Here’s another edition of Publisher Weekly, examining the good and bad news across the industry over the last week. We’d be incredibly thankful if you enjoy this week’s edition and share it on Twitter or Facebook! Everyone spreading the word helps, and we believe there’s many creators out there who’d love to get the pulse of the industry too.
Until next week,
This Gizmodo writer wanted to find out what the advertisements they were subjected to all day, and even on single pages, were worth. There’s a price to attention, after all, but most of us don’t see it. Their journey to discover this, and the actual number itself, are fairly surprising. A good reason for subscription publishers to feel great about what they’re doing, too.
Listener Support allows listeners to pledge $1, $5, or $10 per month to specific podcasts. Each podcast creator will have to enable the feature, and it follows in the footsteps of both Google Podcasts and Overcast’s apps experimenting with the same. We’re looking forward to seeing just how much listeners love being subjected to fewer Mailchimp ads.
Interesting research from Disqus, the company best known for running a comment system seen on many publisher websites. With 1,200 respondents, about 30 percent had paid for news in the last year, a higher number than expected.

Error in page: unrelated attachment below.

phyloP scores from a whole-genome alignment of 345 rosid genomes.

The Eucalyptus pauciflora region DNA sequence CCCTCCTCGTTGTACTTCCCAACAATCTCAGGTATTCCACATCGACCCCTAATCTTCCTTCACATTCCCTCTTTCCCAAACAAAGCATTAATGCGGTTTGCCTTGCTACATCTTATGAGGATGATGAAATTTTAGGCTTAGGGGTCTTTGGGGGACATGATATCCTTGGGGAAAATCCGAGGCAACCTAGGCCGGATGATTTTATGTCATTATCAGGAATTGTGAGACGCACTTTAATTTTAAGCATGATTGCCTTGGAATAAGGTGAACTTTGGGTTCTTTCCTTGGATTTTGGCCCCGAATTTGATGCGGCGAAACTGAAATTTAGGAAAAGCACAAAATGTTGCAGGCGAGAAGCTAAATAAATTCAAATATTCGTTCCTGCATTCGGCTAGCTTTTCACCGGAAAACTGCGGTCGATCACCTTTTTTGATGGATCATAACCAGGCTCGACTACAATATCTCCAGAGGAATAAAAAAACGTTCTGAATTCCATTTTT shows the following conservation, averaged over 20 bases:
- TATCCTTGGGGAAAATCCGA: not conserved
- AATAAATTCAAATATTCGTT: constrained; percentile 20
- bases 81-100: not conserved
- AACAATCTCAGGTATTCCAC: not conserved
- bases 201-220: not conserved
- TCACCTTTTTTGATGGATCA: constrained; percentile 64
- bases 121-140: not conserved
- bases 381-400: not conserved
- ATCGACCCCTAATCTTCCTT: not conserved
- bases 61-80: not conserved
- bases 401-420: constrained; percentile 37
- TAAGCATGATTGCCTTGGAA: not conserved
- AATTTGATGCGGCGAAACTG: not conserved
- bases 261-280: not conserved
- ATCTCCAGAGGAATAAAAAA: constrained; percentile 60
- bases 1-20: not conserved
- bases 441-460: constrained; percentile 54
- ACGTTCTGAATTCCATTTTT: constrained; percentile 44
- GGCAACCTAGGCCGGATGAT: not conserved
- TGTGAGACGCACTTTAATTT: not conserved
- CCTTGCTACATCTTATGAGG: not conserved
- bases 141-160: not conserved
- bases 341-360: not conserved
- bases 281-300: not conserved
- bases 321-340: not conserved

While newspaper paywalls remain relatively rare in Latin America, two papers there have achieved success with paid-content strategies. It’s interesting to read about what succeeds in markets beyond the US, and how these publishers have gone about building their subscriber base.
A fantastic take on the state of media, and how people are finally coming around to realise that Facebook, Twitter and others shouldn’t be the gatekeepers of publishers. As we’ve found out the hard way, they’re flippant and sometimes lazy! Worse still, their goals don’t actually align with that of the media, making for an awkward uneven balance.
A few years ago, when Snap was a fast-growing, hot commodity venerated by venture capitalists, some would occasionally ask whether it would end up like Twitter—a niche platform with dedicated users but without the broad scale of, say, Facebook. It’s now becoming clear the answer is yes.
Following the last few weeks of drama, WordPress is weighing in on the problems with publishers like Alex Jones’ Infowars, which intentionally create conspiracy theories and fake news to gain clicks. WordPress joins the likes of Facebook, YouTube and others creating outright bans for Jones’ behavior from their platforms (he can still use the free, open-source version of WordPress, however).
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